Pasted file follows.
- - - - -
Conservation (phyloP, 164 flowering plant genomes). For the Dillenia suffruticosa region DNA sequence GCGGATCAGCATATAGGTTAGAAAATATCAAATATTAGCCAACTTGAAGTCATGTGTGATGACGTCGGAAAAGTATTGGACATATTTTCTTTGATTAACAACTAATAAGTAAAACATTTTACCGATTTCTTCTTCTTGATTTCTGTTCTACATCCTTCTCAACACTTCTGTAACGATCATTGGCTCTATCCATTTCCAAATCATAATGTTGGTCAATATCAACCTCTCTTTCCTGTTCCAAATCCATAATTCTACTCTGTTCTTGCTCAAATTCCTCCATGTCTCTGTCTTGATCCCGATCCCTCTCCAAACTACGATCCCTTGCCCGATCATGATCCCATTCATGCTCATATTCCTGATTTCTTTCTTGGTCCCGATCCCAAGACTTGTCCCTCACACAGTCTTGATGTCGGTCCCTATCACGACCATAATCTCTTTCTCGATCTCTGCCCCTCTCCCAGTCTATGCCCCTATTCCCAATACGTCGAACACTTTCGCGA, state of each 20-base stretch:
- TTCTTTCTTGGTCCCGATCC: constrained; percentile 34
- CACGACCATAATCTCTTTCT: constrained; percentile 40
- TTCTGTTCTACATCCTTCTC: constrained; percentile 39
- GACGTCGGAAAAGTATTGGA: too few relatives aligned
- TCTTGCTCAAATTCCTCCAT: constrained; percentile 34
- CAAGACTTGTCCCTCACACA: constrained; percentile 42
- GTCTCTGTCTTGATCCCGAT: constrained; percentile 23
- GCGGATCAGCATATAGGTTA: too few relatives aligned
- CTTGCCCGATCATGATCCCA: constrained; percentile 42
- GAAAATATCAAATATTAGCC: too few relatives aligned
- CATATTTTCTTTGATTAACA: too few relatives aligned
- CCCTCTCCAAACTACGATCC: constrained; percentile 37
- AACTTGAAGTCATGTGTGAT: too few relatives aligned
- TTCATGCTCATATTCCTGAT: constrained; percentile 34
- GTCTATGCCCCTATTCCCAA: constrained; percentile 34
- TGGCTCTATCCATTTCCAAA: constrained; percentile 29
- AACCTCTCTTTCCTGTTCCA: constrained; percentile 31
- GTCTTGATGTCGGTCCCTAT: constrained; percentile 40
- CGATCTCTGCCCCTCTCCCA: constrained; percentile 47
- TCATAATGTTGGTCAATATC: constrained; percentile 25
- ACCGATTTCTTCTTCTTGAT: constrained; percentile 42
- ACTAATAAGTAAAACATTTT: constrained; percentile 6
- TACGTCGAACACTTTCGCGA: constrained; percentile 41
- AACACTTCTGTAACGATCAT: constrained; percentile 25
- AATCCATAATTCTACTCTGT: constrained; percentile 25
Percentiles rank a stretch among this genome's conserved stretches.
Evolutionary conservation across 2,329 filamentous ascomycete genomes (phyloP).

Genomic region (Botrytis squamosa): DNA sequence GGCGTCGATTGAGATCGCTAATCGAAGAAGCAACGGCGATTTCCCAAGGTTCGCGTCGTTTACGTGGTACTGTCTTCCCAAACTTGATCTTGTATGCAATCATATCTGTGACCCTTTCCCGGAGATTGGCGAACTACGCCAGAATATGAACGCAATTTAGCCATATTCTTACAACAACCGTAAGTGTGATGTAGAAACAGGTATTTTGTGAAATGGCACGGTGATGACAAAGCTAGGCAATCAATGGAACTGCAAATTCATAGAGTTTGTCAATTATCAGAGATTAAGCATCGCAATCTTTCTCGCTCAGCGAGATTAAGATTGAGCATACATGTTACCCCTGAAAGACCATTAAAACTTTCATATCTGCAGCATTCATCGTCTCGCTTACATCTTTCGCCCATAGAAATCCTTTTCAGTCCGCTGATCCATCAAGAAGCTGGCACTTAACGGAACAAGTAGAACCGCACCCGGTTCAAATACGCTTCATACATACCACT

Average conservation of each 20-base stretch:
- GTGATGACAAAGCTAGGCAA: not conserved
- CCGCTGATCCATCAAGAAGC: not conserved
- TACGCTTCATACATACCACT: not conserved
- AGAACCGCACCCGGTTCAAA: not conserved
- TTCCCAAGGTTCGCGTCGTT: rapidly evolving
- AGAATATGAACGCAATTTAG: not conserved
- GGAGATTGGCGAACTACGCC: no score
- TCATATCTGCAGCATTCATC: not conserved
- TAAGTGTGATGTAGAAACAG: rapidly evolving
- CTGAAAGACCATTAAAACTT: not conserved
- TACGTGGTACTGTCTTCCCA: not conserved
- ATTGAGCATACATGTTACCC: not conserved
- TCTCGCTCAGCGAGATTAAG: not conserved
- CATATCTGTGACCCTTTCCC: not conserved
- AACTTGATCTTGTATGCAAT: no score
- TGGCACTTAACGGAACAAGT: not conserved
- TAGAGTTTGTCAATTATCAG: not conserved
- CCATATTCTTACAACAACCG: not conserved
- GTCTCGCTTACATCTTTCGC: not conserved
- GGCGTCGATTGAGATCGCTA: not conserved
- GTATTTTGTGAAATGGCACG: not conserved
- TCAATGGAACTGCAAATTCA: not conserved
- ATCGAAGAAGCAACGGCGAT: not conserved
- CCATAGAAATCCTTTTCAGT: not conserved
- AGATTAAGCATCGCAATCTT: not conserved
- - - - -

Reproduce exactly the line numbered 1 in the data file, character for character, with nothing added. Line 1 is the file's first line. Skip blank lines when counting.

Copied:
Conservation (phyloP, 164 flowering plant genomes). For the Dillenia suffruticosa region DNA sequence GCGGATCAGCATATAGGTTAGAAAATATCAAATATTAGCCAACTTGAAGTCATGTGTGATGACGTCGGAAAAGTATTGGACATATTTTCTTTGATTAACAACTAATAAGTAAAACATTTTACCGATTTCTTCTTCTTGATTTCTGTTCTACATCCTTCTCAACACTTCTGTAACGATCATTGGCTCTATCCATTTCCAAATCATAATGTTGGTCAATATCAACCTCTCTTTCCTGTTCCAAATCCATAATTCTACTCTGTTCTTGCTCAAATTCCTCCATGTCTCTGTCTTGATCCCGATCCCTCTCCAAACTACGATCCCTTGCCCGATCATGATCCCATTCATGCTCATATTCCTGATTTCTTTCTTGGTCCCGATCCCAAGACTTGTCCCTCACACAGTCTTGATGTCGGTCCCTATCACGACCATAATCTCTTTCTCGATCTCTGCCCCTCTCCCAGTCTATGCCCCTATTCCCAATACGTCGAACACTTTCGCGA, state of each 20-base stretch: